Seems like ev­ery­one I know is blue and grouchy and an­gry; can’t say as I blame them. But it’s time to turn a cor­ner, be­cause the future’s just as long as ev­er, and we need joy to face it. Let me see if I can help.

Canada’s first few cro­cus­es are up!

2017 Crocuses

Yes, I did blog about the spring cro­cus­es in 2003, 2004, 2005, 2006, 2007, 2008 (twice!), 2009 (twice!), 2010 (twice!), 2011, 2012, 2013, 2014, and 2015. Clear­ly I need to re­me­di­ate 2016’s lack­lus­tre per­for­mance.

Once again, as I of­ten do, I should echo the ques­tion from John Crowley’s awe­some Lit­tle, Big (se­ri­ous­ly, one of the best book­s): “What is Brother North-Wind’s secret?” The an­swer: “If Win­ter comes, Spring can’t be far behind.”

This win­ter, our dis­con­tent has been po­lit­i­cal most­ly. Lots of wars and lies and pain to be sad about, but most sharply felt: 62,985,106 Amer­i­can­s, about 25.4% of the po­ten­tial elec­torate, thought it was OK to vote for That Man.

I’m sad too. And about Syr­ia and Brex­it and our sick el­der­ly cat and my children’s foibles and glob­al warm­ing and de­struc­tive in­equal­i­ty and the fact that peo­ple still in 2017 think God wants them to kill oth­er peo­ple.

But enough of that; to­day we’re in this blog’s silver-lining de­part­men­t. So here are a few more things to smile about.

  • What with the Women’s March and so on, the an­gry and dis­ap­point­ed have learned that they’re not crazy and not alone.

  • The ex­plo­sion of un­rest and anger has ed­u­cat­ed peo­ple around the world as to how non-monolithic Amer­i­ca is.

  • The pro­por­tion of peo­ple around the world who’ve re­al­ized that Elec­tions Have Con­se­quences is no­tice­ably high­er than a few months ago.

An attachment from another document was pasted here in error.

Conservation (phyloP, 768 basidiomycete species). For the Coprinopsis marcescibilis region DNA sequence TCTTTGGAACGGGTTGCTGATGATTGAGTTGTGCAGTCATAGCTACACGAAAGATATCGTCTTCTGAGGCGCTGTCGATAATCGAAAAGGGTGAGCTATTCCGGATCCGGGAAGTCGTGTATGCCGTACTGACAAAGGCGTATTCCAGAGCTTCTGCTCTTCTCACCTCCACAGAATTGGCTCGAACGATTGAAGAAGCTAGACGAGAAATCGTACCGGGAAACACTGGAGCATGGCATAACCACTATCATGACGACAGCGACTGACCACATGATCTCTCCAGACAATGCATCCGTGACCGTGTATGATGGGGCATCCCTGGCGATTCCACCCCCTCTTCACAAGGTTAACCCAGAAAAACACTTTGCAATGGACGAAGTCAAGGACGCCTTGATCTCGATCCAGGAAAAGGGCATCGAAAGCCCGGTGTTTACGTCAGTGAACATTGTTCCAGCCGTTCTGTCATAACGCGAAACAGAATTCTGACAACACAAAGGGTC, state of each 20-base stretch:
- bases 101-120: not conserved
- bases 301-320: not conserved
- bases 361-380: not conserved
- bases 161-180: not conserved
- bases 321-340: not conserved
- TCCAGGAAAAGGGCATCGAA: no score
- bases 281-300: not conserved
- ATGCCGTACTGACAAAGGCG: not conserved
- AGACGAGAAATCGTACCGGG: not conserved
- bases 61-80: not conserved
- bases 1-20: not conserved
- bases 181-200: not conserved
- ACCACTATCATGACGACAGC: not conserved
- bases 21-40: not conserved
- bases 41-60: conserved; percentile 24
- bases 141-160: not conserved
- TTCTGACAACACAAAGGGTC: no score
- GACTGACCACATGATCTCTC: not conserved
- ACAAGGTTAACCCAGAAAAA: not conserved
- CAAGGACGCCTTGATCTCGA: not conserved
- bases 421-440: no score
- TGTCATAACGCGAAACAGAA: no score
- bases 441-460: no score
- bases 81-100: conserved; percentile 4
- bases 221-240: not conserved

• Often I hear good new mu­sic on the car ra­dio while I’m driv­ing around. For ex­am­ple, I rec­om­mend Touch by Ju­ly Talk.

  • There’s good old mu­sic too! The Rolling Stones made a pure blues record and it’s not ter­ri­ble.

  • There are a lot of good books be­ing writ­ten. For ex­am­ple, I rec­om­mend Do Not Say We Have Noth­ing.

  • There’s a lot of re­al­ly good stuff on TV. For ex­am­ple, I rec­om­mend The Ex­panse.

  • Look around you; there are good peo­ple in the world.

  • Wel­l, and an­oth­er cro­cus.

2017 Crocus

I’ll watch the fore­cast for sun­shine once they’ve opened,
and take some more.

Se­ri­ous­ly, let’s grant that there are re­al­ly un­hap­py trends stink­ing up the land­scape. And that if we want to be part of the so­lu­tion, it’s go­ing to be a lot of up­hill work with, doubtless, down­hill slip­s. But it’s worth do­ing, and for rea­sons of men­tal health, and long-term sur­vival, and pure pro­pa­gan­da, I’m go­ing to try to walk in­to 2017 with a smile.



Contributions

Comment feed for ongoing:Comments feed

From: John Cowan (Feb 19 2017, at 15:11)

Two more:

The Women's March was carried out even in Antartica, or at any rate on a ship slightly offshore. Sensibly, the participants marched sitting down, holding up their signs.

The U.S. media, after decades of pure he-said/she-said, have begun to call a lie a lie right there in their news articles.

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From: David Megginson (Feb 19 2017, at 15:31)

*Catherine the Great* on the illusion of Absolute Power: _«‘In the first place my orders would not be carried out unless they were the kind of orders which could be carried out … I take advice, I consult … and when I am already convinced in advance of general approval, I issue my orders and have the pleasure of observing what you call blind obedience. And that is the foundation of unlimited power.’»_

Her husband (predecessor) and her son (successor) didn't understand the reality of autocracy, and both were assassinated after short, unpopular reigns. Catherine lived to old age, and died of natural causes.

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From: Dave Pawson (Feb 19 2017, at 23:42)

Beat me to it again. Ours our through, but nowhere near flow(e)r Tim. Most growth on the garlic!

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